Principal Investigator: Carrie Teicher, Epicentre
The goal of the RAPID study was to fundamentally transform the way serious injuries are managed after earthquakes and other disasters by introducing a novel, cost-effective, and locally appropriate method for pain control.
This study aimed to demonstrate that local medical providers could be trained to perform regional anesthesia safely and effectively. It sought to validify an intensive, two-day training in regional anesthesia for a group of international physicians, and a subsequent identical training provided for a small group of local physicians in the immediate aftermath of an earthquake.
The study also planned to enroll patients in the aftermath of a major earthquake to determine whether regional anesthesia, either with or without ultrasound-guidance, could reduce suffering from lower limb injuries. These are the most common earthquake-related injury. The hope was to demonstrate that regional anesthesia could revolutionize trauma care in disaster settings by significantly improving pain management over the current standard of care. This could reduce the pain and suffering for hundreds of thousands of individuals injured in major earthquakes each year.
Conducting high-quality health research in the acute phase of a major disaster presents extraordinary challenges. Through a combination of targeted research funding, strong academic and humanitarian partnerships, and a good deal of advanced planning, we believe that these challenges can be overcome. Indeed, we owe it to the millions of people affected by disaster each year to find a way to ensure that they have access evidence-based therapies that have been proven effective for the types of injuries and conditions they are most likely to experience.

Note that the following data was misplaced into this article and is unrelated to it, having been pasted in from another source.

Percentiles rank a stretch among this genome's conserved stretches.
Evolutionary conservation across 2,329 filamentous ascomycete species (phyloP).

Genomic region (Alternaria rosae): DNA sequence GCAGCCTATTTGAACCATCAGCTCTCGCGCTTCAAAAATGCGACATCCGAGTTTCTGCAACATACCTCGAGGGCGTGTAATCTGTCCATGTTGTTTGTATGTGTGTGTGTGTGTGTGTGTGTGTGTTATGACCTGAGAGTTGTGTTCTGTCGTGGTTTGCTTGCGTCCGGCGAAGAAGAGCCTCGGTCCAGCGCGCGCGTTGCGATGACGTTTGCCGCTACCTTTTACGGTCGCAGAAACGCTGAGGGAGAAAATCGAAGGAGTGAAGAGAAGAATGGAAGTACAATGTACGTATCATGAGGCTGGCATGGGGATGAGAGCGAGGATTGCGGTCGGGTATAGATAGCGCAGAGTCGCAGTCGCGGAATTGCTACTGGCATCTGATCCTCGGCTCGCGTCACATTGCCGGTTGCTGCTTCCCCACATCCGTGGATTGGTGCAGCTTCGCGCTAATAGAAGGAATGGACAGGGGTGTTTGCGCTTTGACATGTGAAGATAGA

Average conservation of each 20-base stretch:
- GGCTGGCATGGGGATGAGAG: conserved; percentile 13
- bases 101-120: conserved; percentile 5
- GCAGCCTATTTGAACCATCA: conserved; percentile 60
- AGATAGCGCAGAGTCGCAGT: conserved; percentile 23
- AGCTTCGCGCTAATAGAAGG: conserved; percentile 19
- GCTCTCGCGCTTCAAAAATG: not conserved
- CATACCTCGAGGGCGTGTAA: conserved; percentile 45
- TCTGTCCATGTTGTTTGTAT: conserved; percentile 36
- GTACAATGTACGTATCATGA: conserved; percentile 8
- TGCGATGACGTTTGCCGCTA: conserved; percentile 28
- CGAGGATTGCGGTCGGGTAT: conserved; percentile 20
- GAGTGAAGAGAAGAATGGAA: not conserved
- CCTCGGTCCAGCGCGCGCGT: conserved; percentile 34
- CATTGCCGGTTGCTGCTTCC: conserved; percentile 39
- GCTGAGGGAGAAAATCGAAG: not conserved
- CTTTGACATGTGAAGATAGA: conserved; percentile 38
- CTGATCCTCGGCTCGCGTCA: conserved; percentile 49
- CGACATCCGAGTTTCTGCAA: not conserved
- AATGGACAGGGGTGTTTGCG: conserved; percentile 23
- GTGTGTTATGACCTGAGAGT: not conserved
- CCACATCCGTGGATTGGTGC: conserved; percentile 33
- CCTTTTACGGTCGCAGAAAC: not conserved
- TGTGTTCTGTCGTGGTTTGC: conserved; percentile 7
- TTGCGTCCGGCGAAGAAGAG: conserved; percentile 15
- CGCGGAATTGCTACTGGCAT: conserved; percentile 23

It is amazing that a grant mechanism like R2HC’s Rapid Response facility exists. It is one of the few ways that RCTs can be conducted for emergency medicine in a humanitarian context. It brings great added value, especially in helping practitioners to partner with academics who have specific technical expertise.
This ‘rapid response’ project was reliant on there being a suitable earthquake which would enable the research study to take place. As no earthquake took place in the timeline, the full research study was not triggered. However Standard Operating Procedures have been designed which can be used in future research, and protocols have been published. Lessons were learned about the development of a clinical trial for management of injuries in an earthquake context, which will inform future research studies, including how to deliver effective training on regional anaesthesia to medical responders.
Standard Operating Procedures have been developed which are ready to be used for research if/when a suitable acute trauma/earthquake scenario occurs in future (funding dependent)
Due to the effects of population growth and increasing urbanization, earthquakes now account for the largest burden of injury among all geophysical disasters, claiming an average of 27,000 lives each…View
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